UBS Said to Mull Relinquishing Its South Korea Banking License

  • Zurich-based lender would run units under securities permit
  • Bank said to inform regulators of plan, based on 2009 law

UBS Group AG is considering giving up its banking license in South Korea, taking advantage of legislation that allows the bank to operate all its businesses in the country under its separate securities license, according to a person familiar with the matter.

The Zurich-based lender informed regulators of the plan, said the person said, who asked not to be identified because the discussion was private.

“We are looking at a number of ways to enhance our efficiencies and over time strengthen our presence in Korea,” Jason Kendy, a Tokyo-based spokesman for UBS, said Tuesday in an e-mail. “We are reviewing various approaches that include removing unnecessary duplications and simplifying our business model.”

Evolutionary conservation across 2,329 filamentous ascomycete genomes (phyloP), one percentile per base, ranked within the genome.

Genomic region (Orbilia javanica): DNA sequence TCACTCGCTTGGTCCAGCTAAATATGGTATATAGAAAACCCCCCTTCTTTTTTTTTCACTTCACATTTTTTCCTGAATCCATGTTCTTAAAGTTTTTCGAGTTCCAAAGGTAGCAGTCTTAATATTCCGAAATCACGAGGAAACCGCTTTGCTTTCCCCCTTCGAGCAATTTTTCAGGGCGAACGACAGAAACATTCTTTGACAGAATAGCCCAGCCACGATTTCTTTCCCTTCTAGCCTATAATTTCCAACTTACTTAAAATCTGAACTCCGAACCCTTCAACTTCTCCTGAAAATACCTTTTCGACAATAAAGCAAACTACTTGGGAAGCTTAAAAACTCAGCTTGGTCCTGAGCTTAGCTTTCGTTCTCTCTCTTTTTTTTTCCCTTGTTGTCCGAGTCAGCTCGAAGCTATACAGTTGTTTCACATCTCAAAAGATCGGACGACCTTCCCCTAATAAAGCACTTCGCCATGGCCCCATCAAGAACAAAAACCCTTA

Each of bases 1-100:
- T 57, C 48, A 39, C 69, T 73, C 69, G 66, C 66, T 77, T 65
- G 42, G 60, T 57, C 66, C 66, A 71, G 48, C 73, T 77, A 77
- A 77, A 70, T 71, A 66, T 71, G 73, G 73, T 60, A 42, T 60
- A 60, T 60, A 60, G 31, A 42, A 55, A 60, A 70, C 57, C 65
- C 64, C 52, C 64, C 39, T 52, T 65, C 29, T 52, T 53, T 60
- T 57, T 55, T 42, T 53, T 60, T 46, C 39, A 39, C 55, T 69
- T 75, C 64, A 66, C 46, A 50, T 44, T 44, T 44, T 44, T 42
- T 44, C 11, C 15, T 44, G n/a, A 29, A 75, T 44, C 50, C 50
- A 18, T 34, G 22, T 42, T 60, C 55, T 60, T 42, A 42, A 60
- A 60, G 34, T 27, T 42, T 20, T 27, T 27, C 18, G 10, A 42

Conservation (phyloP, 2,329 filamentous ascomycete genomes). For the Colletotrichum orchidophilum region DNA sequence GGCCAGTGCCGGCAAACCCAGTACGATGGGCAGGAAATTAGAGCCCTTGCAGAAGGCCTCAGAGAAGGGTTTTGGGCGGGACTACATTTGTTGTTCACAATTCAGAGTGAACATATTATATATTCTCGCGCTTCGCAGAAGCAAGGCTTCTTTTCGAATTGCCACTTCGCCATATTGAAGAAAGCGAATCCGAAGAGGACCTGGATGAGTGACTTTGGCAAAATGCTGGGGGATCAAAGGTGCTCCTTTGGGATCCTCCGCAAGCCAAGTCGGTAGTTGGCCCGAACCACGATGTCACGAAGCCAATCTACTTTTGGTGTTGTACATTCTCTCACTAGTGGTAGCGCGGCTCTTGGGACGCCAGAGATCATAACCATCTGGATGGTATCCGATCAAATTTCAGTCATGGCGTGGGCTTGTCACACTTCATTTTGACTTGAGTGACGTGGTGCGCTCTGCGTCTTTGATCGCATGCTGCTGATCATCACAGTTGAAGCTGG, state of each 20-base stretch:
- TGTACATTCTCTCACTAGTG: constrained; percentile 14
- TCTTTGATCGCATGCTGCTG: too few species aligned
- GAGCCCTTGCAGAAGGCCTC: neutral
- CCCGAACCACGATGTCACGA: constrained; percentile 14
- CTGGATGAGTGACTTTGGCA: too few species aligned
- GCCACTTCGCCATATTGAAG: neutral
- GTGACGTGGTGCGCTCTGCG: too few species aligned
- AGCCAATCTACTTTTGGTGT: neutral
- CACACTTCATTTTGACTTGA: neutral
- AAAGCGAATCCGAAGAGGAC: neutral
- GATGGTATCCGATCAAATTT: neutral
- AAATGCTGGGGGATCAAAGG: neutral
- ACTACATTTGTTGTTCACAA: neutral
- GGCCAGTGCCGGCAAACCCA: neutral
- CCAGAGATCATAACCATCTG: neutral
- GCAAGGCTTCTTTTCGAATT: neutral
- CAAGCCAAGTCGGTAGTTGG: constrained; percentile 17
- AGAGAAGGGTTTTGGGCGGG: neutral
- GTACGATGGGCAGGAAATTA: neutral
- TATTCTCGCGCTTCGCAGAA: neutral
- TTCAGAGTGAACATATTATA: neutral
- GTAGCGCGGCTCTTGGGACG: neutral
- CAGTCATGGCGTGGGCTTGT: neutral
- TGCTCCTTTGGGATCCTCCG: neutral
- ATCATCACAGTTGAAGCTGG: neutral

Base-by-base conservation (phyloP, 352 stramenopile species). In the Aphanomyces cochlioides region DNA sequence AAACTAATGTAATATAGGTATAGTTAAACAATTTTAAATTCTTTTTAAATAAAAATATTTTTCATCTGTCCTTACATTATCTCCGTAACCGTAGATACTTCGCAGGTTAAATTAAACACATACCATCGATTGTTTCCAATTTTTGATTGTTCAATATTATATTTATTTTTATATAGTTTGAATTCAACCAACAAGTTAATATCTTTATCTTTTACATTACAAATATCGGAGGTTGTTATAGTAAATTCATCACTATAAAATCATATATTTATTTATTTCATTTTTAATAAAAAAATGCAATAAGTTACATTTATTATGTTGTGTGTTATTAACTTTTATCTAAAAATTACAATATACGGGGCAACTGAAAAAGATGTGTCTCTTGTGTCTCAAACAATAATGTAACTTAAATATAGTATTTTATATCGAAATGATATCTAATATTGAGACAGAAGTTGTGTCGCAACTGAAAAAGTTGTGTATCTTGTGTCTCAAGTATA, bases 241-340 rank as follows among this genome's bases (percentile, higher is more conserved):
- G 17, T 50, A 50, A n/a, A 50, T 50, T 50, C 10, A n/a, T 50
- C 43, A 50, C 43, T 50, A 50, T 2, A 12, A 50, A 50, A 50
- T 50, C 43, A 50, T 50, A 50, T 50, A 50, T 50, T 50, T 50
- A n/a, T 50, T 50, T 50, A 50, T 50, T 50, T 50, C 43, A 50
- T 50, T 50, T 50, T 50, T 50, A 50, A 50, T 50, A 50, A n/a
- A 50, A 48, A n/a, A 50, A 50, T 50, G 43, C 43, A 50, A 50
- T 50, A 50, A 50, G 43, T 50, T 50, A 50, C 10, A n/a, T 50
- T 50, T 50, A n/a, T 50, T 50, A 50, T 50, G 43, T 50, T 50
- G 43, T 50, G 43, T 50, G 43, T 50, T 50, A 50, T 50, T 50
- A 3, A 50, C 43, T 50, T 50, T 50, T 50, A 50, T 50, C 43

He declined to say if the bank has decided to give up its banking license. Yonhap Infomax reported the news earlier Tuesday.

South Korea implemented the Capital Markets Consolidation Act in February 2009, which allows a bank’s securities unit to house all other businesses including investment banking and equities under one roof. Goldman Sachs Group Inc. took a similar step to integrate its businesses into one onshore entity earlier this year.

The law allows for the introduction of a wider variety of financial products, including over-the-counter derivatives, and eases restrictions that prevent brokerages, futures traders and asset managers from entering each others’ businesses.

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